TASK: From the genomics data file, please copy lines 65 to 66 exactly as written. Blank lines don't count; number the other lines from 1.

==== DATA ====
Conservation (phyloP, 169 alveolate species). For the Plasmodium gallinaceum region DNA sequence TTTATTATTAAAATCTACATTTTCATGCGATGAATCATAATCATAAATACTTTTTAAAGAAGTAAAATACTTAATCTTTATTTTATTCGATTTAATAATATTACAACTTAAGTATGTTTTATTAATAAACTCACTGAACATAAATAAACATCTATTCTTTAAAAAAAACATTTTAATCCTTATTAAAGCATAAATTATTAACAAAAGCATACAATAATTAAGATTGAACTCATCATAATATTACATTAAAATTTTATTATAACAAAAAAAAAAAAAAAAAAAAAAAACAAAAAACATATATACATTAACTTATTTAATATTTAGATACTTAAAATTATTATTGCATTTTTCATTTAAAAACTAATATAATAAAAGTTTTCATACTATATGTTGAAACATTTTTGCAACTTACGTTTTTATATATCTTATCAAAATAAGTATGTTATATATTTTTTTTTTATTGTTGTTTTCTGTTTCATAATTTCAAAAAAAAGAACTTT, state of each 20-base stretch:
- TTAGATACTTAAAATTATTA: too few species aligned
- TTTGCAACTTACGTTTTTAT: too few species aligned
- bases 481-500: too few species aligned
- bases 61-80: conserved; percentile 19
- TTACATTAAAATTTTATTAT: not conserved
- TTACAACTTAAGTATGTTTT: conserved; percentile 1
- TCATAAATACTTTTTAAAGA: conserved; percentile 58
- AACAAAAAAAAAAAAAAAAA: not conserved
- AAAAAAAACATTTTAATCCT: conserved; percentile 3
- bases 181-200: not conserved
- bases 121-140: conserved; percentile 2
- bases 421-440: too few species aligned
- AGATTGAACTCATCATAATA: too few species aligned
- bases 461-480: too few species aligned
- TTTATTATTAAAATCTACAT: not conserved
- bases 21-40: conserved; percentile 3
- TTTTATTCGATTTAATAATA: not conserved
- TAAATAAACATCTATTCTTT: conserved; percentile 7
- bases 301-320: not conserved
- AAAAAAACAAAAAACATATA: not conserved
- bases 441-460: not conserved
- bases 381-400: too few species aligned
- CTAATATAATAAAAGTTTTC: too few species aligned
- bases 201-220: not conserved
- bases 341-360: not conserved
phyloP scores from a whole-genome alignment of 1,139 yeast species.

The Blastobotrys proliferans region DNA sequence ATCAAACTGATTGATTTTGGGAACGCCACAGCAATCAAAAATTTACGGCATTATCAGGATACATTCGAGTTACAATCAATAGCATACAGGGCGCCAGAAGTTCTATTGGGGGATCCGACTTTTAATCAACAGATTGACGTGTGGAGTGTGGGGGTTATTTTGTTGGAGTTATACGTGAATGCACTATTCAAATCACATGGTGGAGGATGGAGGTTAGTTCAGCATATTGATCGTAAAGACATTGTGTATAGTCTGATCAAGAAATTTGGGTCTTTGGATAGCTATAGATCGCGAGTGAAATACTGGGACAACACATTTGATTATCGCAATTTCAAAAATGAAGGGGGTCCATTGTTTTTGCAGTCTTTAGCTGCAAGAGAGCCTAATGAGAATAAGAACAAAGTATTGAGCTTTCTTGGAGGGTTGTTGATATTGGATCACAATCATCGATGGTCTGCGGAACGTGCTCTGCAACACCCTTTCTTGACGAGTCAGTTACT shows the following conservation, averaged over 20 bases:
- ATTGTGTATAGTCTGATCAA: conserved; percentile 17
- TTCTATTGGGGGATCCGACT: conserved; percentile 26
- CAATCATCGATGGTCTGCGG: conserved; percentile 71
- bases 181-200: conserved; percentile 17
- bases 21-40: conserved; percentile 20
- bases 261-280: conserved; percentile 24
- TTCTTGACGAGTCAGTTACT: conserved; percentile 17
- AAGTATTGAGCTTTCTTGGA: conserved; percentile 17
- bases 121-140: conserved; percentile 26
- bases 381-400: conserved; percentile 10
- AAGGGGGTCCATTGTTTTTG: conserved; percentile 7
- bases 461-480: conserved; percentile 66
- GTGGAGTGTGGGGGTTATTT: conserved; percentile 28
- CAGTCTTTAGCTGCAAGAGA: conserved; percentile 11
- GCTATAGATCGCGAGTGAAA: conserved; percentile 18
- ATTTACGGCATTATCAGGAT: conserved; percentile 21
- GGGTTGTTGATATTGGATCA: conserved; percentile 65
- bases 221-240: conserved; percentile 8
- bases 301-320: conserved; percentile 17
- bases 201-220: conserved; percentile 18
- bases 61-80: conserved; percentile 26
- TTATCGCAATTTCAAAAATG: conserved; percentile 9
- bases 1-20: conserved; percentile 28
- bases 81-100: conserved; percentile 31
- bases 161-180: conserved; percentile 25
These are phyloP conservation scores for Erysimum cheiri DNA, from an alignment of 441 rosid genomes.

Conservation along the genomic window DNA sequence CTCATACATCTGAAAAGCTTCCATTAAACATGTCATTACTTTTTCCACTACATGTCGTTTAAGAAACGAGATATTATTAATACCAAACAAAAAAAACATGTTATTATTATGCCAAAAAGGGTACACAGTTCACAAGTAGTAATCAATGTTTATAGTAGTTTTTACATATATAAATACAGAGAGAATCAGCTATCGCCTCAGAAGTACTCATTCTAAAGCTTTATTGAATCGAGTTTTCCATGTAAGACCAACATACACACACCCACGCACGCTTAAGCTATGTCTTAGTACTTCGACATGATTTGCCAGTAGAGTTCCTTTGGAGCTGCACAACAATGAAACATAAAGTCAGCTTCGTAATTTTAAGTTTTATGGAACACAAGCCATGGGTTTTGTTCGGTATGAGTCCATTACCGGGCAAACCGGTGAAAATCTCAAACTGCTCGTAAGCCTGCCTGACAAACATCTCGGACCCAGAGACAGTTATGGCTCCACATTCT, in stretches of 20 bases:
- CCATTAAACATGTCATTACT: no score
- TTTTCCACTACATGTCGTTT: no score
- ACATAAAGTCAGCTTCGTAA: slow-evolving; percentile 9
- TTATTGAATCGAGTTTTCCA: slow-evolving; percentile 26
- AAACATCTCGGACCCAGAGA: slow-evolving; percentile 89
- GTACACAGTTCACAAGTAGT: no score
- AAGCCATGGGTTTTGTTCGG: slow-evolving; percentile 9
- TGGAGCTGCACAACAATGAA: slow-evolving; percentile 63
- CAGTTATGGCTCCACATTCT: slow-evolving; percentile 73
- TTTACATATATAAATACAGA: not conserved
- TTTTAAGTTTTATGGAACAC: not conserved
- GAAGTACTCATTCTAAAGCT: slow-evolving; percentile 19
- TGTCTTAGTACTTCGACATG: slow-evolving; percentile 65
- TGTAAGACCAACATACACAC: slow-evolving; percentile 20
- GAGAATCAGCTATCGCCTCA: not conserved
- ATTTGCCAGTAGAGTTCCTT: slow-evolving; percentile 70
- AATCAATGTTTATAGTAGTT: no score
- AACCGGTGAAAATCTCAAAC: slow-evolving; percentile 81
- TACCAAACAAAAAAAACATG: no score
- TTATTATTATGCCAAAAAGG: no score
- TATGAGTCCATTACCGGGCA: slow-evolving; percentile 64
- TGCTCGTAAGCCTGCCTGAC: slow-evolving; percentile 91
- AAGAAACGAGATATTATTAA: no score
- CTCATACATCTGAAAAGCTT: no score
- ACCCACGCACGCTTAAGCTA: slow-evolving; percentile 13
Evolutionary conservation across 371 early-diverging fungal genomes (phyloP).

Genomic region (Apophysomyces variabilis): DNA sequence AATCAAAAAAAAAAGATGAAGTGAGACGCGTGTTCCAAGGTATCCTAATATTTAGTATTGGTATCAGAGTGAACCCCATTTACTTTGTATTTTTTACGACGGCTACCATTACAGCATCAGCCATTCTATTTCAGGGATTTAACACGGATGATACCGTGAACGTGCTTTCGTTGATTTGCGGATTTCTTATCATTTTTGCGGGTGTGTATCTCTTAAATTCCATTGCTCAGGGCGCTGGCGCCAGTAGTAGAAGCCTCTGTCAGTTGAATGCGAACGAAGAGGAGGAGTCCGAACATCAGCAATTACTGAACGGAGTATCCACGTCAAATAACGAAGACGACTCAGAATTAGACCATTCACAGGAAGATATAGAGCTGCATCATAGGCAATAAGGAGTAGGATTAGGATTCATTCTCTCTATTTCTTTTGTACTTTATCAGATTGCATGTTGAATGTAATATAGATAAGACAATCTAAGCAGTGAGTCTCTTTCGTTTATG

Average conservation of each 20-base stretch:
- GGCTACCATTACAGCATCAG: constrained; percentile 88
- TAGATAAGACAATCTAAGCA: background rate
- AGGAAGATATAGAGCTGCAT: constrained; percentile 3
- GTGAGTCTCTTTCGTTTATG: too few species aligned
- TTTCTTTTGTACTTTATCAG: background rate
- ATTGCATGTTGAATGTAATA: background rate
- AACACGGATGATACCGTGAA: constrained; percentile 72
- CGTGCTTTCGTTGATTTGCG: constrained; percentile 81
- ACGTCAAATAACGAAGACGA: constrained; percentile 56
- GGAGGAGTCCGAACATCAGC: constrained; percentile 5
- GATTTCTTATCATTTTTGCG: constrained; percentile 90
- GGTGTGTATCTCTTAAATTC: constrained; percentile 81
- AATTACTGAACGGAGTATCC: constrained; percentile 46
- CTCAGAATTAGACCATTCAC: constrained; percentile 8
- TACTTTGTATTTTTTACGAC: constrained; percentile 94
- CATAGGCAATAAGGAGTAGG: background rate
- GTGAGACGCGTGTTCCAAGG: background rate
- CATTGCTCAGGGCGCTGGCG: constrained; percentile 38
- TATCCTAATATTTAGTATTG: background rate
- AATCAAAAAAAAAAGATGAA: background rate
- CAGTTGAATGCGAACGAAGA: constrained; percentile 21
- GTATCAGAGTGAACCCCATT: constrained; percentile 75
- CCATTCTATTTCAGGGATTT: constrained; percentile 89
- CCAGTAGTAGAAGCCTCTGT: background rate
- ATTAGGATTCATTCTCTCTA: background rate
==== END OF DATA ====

- TTTACATATATAAATACAGA: not conserved
- TTTTAAGTTTTATGGAACAC: not conserved